Jonathan Shedler and Drew Westen’s chapter, “The Shedler-Westen Assessment Procedure: Making Personality Diagnosis Clinically Meaningful,” is a carefully reasoned, thoughtfully organized, clinically useful approach to the objective assessment of personality. Using clinical inference and drawing upon the impact of the patient on the mind of the clinician, Shedler and Westen conceptualize personality in a way that anchors each of the other chapters. While respecting the inadequacies of DSM-II that resulted in DSM-III and its subsequent revisions, they argue convincingly that, with regard to personality disorders, DSM-IV has many serious problems and identify 10 reasons why Axis II requires a major revision. The Shedler-Westen Assessment Procedure (SWAP) is a list of 200 statements, developed and refined over many years. A clinician, after at least 6 patient hours, indicates whether each item describes a patient very well, somewhat, or not at all. “The problem with clinical observation and inference,” as they see it, “is not that it is inherently unreliable….The problem is that it tends to come in a form that is difficult to study systematically” (p130). The SWAP is intended to “harness clinical judgment and inference rather than eliminate it and to combine the best features of the clinical and empirical traditions” (p127). Shedler and Westen also argue that the SWAP allows for a more accurate classification of personality disorders. One striking finding from their data is that depressive (dysphoric) personality, which is not included in DSM-IV, is the prevalent personality syndrome seen in the community. Clinicians, regardless of their psychotherapeutic orientation, will find that the SWAP successfully operationalizes psychodynamic concepts in a manner that sharpens one’s observational skills. Psychodynamic clinicians will find the authors’ conviction that “meaningful assessment of personality requires clinical judgment and inferences about underlying psychological processes” (p 154) congruent with the frame of reference of their work. This chapter should be required reading for all psychiatric residents and other students of psychotherapy.

Section II explores psychodynamic treatment approaches with considerable attention devoted to the more serious personality disorders: borderline personality, “malignant” narcissism, and antisocial personality. The emphasis on these disorders creates the unfortunate possibility that readers may come to believe that the principles are not relevant to the treatment of less disturbed patients. For example, the excellent discussion by Bateman and Fonagy of “Mentalization-Based Treatment of Borderline Personality Disorder” contains much that, to my mind, is readily useful in the treatment of patients with less severe pathology who may have “defective mentalization” in more circumscribed aspects of their personalities but can benefit from concepts advanced in this discussion of borderline patients. Many of the 10 chapters in this section provide general guidelines (eg, “Once the patient is in treatment, a capacity in the therapist for flexibility and careful attention to fluctuating countertransference experiences will improve treatment prospects” [p 167]) that are of limited usefulness in the absence of more detailed case material. On the other hand, the chapter by Frank Yeomans and Diana Diamond on “Transference-Focused Psychotherapy and Borderline Personality Disorder” provides meaningful case material and clarifies the differences between their approach and mentalization-based psychotherapy of the same group of patients. Glen Gabbard’s discussion of therapeutic action in the treatment of the borderline patient is clear and comprehensive. Those unfamiliar with the work of Mardi Horowitz will find his chapter (written with Uma Lerner) on the “Treatment of Histrionic Personality Disorder” a good introduction to “configurational analysis,” an approach to treatment that is highly structured and combines psychodynamic understanding with treatment techniques central to more cognitively based treatments. The inclusion of some detailed case material would have helped to operationalize his treatment ideas. This section concludes with Michael Stone’s thoughtful overview of the treatment of personality disorders, an overview that reflects the distillation of a long career at the center of psychotherapy with personality disorders.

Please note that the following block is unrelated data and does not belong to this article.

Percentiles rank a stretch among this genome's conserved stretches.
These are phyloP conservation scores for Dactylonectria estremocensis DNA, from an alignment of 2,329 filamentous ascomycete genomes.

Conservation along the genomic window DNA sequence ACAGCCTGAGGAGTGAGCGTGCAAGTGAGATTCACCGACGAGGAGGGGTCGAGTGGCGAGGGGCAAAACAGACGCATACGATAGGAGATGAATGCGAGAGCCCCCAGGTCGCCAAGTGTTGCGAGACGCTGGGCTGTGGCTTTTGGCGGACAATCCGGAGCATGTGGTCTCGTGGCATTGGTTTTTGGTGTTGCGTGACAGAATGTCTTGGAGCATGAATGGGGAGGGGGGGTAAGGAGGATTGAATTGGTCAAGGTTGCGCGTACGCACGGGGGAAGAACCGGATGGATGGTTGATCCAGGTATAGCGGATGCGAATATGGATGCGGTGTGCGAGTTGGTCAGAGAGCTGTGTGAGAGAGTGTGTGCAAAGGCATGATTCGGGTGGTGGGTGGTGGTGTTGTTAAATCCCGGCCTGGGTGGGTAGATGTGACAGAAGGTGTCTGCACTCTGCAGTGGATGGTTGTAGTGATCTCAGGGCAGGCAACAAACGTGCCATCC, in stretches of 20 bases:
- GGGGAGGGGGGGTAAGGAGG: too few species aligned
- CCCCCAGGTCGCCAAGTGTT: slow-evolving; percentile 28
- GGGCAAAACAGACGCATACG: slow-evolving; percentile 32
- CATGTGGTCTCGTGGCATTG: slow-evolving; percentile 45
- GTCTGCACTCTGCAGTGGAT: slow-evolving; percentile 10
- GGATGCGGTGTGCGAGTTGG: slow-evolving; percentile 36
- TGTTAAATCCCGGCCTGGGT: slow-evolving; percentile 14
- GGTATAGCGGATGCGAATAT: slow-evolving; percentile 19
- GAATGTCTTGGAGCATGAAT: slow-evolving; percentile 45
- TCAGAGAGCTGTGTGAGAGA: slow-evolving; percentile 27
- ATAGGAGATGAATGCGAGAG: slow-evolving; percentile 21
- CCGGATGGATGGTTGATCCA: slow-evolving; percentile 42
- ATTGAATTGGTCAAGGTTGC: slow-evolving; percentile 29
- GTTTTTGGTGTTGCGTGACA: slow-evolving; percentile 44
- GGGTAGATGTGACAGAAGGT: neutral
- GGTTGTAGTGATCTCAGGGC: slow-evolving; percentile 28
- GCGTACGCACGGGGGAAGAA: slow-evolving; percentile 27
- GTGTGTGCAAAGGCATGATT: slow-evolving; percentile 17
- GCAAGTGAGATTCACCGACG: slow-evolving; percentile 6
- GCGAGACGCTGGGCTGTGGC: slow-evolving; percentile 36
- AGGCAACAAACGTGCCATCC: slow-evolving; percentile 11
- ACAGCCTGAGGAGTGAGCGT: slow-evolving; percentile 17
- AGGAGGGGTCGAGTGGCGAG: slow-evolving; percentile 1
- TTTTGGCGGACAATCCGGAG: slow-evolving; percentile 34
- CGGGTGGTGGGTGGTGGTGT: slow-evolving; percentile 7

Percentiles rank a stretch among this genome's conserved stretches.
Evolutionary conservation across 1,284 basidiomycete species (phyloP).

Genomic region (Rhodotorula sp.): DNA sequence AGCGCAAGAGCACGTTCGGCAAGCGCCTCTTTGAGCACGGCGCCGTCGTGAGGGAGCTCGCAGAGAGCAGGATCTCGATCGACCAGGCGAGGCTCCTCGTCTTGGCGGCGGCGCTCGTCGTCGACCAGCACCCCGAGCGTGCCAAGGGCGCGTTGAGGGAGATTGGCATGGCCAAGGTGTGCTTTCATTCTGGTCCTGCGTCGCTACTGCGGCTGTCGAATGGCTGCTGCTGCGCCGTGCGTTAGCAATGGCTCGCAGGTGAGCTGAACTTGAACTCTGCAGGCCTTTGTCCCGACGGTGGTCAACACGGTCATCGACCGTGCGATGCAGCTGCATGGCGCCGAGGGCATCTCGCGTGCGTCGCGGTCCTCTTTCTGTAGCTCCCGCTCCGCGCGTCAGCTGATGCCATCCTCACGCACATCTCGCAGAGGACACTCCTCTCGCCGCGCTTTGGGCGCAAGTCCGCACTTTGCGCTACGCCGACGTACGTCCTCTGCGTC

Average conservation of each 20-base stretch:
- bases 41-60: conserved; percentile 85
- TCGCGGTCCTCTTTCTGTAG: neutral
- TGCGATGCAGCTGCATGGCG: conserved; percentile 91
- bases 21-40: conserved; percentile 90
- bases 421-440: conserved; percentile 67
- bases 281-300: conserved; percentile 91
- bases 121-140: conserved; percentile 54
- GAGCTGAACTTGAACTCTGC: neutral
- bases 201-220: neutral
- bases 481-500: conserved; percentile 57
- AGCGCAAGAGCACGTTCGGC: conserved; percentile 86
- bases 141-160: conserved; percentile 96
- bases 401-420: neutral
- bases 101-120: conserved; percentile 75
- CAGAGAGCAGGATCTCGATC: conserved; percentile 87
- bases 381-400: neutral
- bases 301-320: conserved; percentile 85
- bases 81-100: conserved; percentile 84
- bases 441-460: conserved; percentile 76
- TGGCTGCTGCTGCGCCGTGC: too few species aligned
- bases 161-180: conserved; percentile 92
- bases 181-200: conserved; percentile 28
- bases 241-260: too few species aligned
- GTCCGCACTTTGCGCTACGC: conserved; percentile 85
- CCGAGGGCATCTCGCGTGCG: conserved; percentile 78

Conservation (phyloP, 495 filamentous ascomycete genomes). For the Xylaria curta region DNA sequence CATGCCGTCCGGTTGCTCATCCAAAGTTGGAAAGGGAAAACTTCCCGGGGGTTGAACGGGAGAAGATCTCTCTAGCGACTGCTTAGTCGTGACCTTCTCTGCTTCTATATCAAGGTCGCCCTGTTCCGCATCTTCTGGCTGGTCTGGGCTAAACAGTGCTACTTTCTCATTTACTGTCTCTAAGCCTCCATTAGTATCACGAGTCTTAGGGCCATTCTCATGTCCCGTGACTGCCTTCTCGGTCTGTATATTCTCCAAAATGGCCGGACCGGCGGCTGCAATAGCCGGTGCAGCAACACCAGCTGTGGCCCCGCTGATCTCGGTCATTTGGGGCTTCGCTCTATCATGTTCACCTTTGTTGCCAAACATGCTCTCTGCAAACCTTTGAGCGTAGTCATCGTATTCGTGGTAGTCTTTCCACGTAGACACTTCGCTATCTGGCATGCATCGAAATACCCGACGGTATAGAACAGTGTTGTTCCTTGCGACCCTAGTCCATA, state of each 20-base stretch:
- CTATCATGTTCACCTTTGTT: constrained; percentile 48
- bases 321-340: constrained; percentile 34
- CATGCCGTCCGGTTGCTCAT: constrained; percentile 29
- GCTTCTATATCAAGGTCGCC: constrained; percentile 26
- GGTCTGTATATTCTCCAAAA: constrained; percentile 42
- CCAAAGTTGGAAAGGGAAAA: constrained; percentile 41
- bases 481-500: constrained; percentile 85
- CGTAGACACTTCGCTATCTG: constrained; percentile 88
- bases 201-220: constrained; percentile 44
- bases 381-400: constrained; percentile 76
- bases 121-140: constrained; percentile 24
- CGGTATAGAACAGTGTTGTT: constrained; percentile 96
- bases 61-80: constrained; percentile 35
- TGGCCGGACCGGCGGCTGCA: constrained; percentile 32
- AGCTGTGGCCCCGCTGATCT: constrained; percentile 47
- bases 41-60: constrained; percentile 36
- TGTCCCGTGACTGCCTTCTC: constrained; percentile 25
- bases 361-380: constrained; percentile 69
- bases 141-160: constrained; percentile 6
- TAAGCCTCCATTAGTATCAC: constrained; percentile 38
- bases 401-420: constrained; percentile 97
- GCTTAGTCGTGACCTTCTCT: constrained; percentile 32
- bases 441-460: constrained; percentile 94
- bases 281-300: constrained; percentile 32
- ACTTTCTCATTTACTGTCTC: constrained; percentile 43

The final section of this book is brief, devoting chapters to the “Evidence for Psychodynamic Psychotherapy in Personality Disorders: A Review” by Falk Leichsenring and John Oldham’s discussion of “Psychodynamic Treatment Planning and the Official Diagnostic System: Toward DSM-5.” Both are carefully written and provide a good overview of their respective topics.

This is a book that warrants being studied and not merely read. It captures the essence of the neurobiological and psychodynamic underpinnings of the field of psychiatry and avoids the reductionist application of genetic and neurobiological knowledge. The emphasis on patients with more severe psychopathology creates an unfortunate tilt, but the basic concepts presented here are applicable to the treatment of all personality disorders and, more importantly, to all patients, each of whom has a personality that one must engage in whatever treatment is recommended.

David I. Joseph MD

dijoseph@verizon.net

Author affiliation: George Washington University School of Medicine, Washington, DC. Potential conflicts of interest: None reported.